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RI remains most Catholic state in the country

Eyewitness News Investigates

PROVIDENCE, R.I. (WPRI) – Rhode Island remains the most Catholic state in the U.S., while its second-largest faith group is individuals with no religious affiliation at all, according to a new study out Wednesday.

A total of 41% of Rhode Islanders identified as Roman Catholic in a survey about 101,000 Americans conducted from January 2016 to January 2017 by the Public Religion Research Institute, a nonprofit organization based in Washington.

The results are about in line with other recent surveys conducted by the institute and the Pew Research Center, which pegged the self-identified Catholic share of Rhode Island’s population between 42% and 44%. A decade ago a Trinity College survey put the Catholic share at 46%, down from 62% in 1990.

It remains unclear whether Rhode Island has seen its population’s Catholic percentage shrink recently or if the dip is statistical noise. The latest institute survey polled 369 Rhode Islanders, a small sample size but significantly more than it did for previous surveys, which polled fewer than 200 residents.

The institute’s researchers found that while the Northeast is “no longer the epicenter of American Catholicism,” it is still home to the most heavily Catholic states – not only Rhode Island at 41%, but also Massachusetts (34%), New Jersey (34%), New York (31%), and Connecticut (31%).

The survey also showed the Catholic Church is undergoing what the researchers called “an ethnic transformation,” with more than half of under-30 Catholics nationwide now being Hispanic, versus only 36% who are white non-Hispanic. In Rhode Island, non-Hispanic whites still make up three-fourths of the Catholic population.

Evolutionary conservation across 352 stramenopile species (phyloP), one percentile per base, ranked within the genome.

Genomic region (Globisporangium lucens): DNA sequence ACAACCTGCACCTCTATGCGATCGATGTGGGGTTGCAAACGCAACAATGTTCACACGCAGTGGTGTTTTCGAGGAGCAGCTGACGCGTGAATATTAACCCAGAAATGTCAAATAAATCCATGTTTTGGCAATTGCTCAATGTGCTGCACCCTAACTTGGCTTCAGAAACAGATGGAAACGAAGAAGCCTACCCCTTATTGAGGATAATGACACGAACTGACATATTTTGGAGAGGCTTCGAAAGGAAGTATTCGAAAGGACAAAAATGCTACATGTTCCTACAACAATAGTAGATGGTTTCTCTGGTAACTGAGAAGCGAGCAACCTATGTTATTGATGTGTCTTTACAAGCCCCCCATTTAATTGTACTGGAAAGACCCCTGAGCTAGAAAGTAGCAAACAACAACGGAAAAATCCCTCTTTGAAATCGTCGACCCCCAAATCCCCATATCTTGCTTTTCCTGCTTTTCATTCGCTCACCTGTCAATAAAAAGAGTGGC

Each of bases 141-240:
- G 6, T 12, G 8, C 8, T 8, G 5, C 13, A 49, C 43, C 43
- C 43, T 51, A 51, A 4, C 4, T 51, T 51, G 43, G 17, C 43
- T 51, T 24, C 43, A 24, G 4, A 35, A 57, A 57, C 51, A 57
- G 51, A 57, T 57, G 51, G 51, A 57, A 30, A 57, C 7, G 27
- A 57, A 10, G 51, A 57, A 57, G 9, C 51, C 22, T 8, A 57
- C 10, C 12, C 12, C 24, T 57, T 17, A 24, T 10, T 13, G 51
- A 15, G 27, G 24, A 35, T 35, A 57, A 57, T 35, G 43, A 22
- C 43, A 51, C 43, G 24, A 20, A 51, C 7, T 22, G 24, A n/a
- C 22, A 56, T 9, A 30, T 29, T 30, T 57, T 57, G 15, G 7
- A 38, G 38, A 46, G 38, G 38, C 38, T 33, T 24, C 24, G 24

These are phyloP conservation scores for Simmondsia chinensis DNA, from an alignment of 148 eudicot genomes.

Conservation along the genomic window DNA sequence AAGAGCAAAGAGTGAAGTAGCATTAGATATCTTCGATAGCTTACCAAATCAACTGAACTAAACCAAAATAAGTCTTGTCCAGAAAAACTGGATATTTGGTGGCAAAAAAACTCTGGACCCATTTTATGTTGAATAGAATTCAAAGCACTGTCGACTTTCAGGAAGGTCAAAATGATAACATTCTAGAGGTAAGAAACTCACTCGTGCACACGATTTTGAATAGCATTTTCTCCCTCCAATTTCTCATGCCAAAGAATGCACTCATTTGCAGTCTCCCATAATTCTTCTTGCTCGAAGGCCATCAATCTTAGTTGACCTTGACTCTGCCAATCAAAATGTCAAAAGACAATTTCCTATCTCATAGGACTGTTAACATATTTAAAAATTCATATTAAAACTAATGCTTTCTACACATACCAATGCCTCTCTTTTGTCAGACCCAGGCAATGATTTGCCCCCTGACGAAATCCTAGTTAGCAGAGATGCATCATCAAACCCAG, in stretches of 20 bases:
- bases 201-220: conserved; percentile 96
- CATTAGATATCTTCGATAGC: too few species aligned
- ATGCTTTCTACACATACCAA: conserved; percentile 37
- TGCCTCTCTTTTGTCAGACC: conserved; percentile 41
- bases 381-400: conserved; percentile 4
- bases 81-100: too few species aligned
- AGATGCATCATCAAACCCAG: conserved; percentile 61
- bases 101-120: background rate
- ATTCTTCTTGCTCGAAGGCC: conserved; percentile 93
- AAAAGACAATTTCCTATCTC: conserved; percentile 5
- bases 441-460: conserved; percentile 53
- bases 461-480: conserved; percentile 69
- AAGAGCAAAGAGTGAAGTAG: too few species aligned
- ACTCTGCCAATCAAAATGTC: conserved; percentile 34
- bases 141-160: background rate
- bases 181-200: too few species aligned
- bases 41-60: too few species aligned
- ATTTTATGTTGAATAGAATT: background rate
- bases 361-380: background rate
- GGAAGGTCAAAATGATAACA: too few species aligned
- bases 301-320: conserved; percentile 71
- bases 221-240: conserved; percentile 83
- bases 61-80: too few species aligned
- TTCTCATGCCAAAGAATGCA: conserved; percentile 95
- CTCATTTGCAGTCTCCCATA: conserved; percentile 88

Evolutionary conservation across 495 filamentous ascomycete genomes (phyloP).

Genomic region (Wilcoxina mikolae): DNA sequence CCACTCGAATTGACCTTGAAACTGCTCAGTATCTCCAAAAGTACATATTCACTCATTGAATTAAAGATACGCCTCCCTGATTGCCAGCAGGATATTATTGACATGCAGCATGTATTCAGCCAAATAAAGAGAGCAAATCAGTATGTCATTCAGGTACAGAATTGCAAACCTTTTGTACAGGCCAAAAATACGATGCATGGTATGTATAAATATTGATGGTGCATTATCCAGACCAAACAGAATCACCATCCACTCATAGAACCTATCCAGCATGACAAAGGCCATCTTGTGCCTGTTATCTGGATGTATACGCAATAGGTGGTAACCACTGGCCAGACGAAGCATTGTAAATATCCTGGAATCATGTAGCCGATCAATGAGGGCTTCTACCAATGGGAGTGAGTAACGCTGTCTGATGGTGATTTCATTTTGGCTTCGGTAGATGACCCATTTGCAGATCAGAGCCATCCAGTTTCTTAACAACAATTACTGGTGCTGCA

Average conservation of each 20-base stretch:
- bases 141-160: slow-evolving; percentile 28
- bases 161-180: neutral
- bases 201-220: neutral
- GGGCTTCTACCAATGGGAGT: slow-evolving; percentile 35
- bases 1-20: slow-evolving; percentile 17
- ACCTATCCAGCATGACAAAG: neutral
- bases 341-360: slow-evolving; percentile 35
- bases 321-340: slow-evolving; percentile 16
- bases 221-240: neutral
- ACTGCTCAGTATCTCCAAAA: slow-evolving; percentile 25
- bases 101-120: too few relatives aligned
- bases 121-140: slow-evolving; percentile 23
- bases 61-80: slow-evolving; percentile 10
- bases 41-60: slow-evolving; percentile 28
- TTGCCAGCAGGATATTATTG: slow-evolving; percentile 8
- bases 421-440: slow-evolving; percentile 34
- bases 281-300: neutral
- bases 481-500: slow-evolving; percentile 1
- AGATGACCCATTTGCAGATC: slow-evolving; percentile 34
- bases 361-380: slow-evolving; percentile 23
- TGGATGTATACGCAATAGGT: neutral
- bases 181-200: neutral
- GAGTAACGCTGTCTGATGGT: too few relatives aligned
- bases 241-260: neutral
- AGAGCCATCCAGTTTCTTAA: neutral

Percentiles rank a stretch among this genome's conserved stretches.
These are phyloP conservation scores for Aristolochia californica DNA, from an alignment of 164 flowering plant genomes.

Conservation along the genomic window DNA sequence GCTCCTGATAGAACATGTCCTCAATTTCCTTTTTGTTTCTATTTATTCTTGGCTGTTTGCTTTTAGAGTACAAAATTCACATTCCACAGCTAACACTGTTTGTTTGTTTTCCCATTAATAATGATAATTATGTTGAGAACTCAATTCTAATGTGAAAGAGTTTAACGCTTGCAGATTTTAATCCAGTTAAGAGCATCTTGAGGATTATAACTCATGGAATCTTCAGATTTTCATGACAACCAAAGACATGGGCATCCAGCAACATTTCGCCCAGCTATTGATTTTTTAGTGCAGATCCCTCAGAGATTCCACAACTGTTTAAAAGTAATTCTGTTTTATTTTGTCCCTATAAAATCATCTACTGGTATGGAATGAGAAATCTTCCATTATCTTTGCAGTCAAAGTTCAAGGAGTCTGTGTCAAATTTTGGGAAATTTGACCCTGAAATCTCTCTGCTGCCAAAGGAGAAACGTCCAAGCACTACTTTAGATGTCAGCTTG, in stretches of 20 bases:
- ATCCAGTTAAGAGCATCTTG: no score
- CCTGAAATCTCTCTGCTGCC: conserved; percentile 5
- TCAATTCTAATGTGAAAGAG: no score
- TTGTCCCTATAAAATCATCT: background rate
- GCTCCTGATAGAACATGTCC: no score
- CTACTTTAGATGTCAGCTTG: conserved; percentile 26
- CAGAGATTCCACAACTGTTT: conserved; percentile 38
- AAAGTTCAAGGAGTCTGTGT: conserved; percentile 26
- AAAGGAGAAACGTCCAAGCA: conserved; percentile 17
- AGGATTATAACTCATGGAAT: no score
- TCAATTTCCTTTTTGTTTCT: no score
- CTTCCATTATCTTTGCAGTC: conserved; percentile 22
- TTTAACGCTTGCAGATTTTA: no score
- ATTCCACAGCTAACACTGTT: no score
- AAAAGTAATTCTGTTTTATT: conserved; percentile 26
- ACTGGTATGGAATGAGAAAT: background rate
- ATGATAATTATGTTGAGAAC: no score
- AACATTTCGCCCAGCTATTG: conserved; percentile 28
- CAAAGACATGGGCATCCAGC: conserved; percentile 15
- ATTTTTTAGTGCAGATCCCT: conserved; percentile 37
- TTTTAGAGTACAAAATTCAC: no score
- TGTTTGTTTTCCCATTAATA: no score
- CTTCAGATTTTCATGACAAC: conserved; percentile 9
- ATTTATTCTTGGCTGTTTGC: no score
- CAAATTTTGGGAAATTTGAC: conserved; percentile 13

As previous surveys have indicated, the second-biggest religious tradition in Rhode Island today is no religion at all; 23% of Rhode Islanders surveyed described themselves as religiously unaffiliated. The state’s No. 3 religious tradition was white mainline Protestant, at 11%.

“The unprecedented growth of the religiously unaffiliated has made this group much more complex,” Dan Cox, the institute’s research director, said in a statement. “For example, atheists and agnostics, two of the most known subgroups among the unaffiliated, account for just a sliver of the entire group.” More than half of religiously unaffiliated Americans identify as secular, while 16% say they still identify as a “religious person.”

Nationwide, the survey found a continuing decline in the share of Americans who are white Christians. In Rhode Island, their share of the population has fallen from 55% in 2007 to 50% in 2016. The change was even starker in Massachusetts, where the share of white Christians dropped from 62% to 42% in just nine years.

“This report provides solid evidence of a new, second wave of white Christian decline that is occurring among white evangelical Protestants just over the last decade in the U.S.,” Robert P. Jones, the institute’s CEO, said in a statement.

Here is how Rhode Island’s religious landscape broke down in the new survey:

  • White Catholic: 32%
  • Unaffiliated: 23%
  • White mainline Protestant: 11%
  • Hispanic Catholic: 7%
  • White evangelical Protestant: 6%
  • Hispanic Protestant: 5%
  • Buddhist: 2%
  • Jewish: 2%
  • Other non-white Catholic: 2%
  • Black Protestant: 1%
  • Hindu: 1%
  • Jehovah’s Witness: 1%
  • Mormon: 1%
  • Other (various): 5%

Ted Nesi (tnesi@wpri.com) covers politics and the economy for WPRI.com. He writes Nesi’s Notes on Saturdays and hosts Executive Suite. Follow him on Twitter and Facebook

Copyright 2019 Nexstar Broadcasting, Inc. All rights reserved. This material may not be published, broadcast, rewritten, or redistributed.

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